Slander / Libel

Slander and libel are two claims made by stockbrokers against their employer, the brokerage firm. They have nothing to do with investor claims. Another legal term that encompasses both of these claims is defamation. The easiest way to distinguish them is to remember that the “S” that begins “slander” is for “speaking”. Slander is when one says something to one or more people that is untrue and harms that person’s reputation.

Libel, on the other hand, is the same crime as slander except the untruth appears in a written or published statement. In brokerage industry parlance, the U-5 is where most stockbroker libel claims originate. The U-5 is a regulatory document on which brokerage firms are required to report the reasons for a broker’s termination from the firm. This regulatory document is viewable by future employers - other brokerage firms where the stockbroker may seek to find work. If the statement put on the U-5 is false or misleading, oftentimes, the damages to the stockbroker’s livelihood and reputation can be huge. In fact, some of the largest arbitration awards are in defamation cases brought by stockbrokers against their brokerage firms.

The Form U-5 requires a brokerage firm to select one of the five reasons when a stockbroker departs employment at a brokerage firm:

1. Voluntary
2. Deceased
3. Permitted to Resign
4. Discharged
5. Other

The firm must provide an explanation if it chooses one of the last three reasons. The first thing that any brokerage firm does when considering a prospective stockbroker for employment, other than examining how big a book of business he has, is to check why he left his previous firm. It is easy to see how a stockbroker’s career could be derailed by untrue or misleading comments on the Form U-5. Damages in defamation cases can be extremely large because of the inability of the stockbroker to find employment.

What is the incentive of a brokerage firm to publish something false or misleading about a departing broker? One reason could be to create a scapegoat in the event of a regulatory investigation. That’s what happened in a December 20, 2016 arbitration award against Southwest Securities. The firm reported on the broker’ U-5 that she had been terminated because she did not cooperate with an audit by the state regulator. The arbitration panel found that the broker was wrongfully fired and defamed in the firm was ordered to amend the U-5 two state that the broker was “a productive employee with an unblemished employment record.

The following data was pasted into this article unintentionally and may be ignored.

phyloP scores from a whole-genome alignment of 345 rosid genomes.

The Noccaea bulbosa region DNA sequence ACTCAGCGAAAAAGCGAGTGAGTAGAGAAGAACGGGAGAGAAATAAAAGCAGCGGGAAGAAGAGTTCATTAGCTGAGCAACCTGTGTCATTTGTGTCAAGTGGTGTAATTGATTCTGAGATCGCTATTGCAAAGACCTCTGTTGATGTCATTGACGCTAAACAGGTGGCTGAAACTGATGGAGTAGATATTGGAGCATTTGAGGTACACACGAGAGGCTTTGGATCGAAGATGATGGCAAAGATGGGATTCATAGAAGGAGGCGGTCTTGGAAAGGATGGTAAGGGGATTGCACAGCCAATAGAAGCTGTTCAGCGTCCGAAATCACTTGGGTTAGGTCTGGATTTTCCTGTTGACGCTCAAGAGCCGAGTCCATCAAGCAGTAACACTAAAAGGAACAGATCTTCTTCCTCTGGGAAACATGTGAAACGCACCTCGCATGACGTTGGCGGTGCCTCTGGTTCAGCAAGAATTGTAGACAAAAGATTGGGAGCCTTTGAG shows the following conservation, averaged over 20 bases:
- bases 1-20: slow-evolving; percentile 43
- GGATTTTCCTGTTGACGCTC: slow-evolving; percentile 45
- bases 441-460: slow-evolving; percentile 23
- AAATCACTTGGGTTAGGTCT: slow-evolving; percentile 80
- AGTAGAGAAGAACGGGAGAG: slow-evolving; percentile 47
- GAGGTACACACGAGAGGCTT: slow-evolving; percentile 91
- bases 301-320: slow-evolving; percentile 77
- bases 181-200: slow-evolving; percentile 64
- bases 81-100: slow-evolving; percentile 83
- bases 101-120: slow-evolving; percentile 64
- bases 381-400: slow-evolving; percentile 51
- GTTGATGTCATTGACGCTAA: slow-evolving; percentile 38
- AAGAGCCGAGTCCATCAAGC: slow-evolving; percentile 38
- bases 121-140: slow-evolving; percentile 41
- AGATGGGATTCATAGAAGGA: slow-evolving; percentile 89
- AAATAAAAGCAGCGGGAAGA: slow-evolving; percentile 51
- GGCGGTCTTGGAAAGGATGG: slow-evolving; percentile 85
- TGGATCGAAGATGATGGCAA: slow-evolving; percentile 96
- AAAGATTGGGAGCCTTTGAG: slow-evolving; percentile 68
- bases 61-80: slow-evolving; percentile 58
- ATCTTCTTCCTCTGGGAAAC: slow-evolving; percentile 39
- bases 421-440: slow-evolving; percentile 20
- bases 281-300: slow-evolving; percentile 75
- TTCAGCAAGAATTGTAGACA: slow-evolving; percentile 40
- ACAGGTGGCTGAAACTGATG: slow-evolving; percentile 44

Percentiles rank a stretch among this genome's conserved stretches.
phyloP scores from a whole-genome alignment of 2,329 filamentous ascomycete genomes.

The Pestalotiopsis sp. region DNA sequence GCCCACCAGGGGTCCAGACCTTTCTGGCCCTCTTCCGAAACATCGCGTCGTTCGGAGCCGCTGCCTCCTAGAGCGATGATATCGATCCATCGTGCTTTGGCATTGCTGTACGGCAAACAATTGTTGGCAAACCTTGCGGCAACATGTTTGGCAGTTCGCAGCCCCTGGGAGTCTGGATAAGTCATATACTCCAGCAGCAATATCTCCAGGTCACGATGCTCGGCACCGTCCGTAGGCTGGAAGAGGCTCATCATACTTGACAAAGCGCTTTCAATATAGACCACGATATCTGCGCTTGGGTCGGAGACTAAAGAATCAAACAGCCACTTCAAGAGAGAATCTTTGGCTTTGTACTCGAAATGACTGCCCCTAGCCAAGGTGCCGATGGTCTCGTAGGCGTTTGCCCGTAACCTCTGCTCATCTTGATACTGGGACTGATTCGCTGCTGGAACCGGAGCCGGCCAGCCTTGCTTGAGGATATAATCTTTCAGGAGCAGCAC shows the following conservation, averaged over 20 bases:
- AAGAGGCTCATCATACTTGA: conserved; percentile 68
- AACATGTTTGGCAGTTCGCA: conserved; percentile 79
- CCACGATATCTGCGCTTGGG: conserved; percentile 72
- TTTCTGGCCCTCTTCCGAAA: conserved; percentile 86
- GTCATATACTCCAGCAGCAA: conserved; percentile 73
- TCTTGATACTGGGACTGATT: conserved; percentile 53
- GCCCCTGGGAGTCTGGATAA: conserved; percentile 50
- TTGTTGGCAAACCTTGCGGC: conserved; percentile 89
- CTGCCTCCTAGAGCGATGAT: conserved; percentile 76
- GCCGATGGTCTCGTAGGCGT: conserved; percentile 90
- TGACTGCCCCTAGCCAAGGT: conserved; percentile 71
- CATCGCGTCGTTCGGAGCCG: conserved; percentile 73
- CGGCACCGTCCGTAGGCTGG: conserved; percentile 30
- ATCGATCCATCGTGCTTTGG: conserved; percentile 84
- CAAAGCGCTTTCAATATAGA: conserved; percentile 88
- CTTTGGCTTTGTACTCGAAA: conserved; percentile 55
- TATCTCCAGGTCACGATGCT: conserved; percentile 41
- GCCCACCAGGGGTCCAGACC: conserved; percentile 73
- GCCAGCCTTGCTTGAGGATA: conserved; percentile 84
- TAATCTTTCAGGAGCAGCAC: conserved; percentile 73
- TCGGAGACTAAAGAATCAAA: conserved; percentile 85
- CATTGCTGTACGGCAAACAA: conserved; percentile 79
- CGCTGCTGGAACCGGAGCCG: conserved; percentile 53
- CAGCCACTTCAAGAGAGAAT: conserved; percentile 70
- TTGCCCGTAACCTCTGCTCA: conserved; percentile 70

In August, 2016, Morgan Stanley sued a departing broker for the remaining balance on the promissory note. The broker counterclaimed against the firm, claiming that the firm defamed him in telephone calls to his clients. Oftentimes, a counterclaim is designed as a strategy to offset the promissory note claim. In this case, however, the broker won $1.12 million on his counterclaim, over $726,000 in attorney’s fees, over $90,000 in costs and $500,000 in punitive damages. The case was arbitrated for 21 days. The arbitration panel wrote, “Communications with Respondent’s customers conducted in at least a grossly negligent manner (if not with a self-serving, malicious motive) by one or more managers and/or authorized representatives of Claimant MSSB regarding Respondent and his departure from Claimant MSSB that defamed or were intended to defame the Respondent in the minds of his customers

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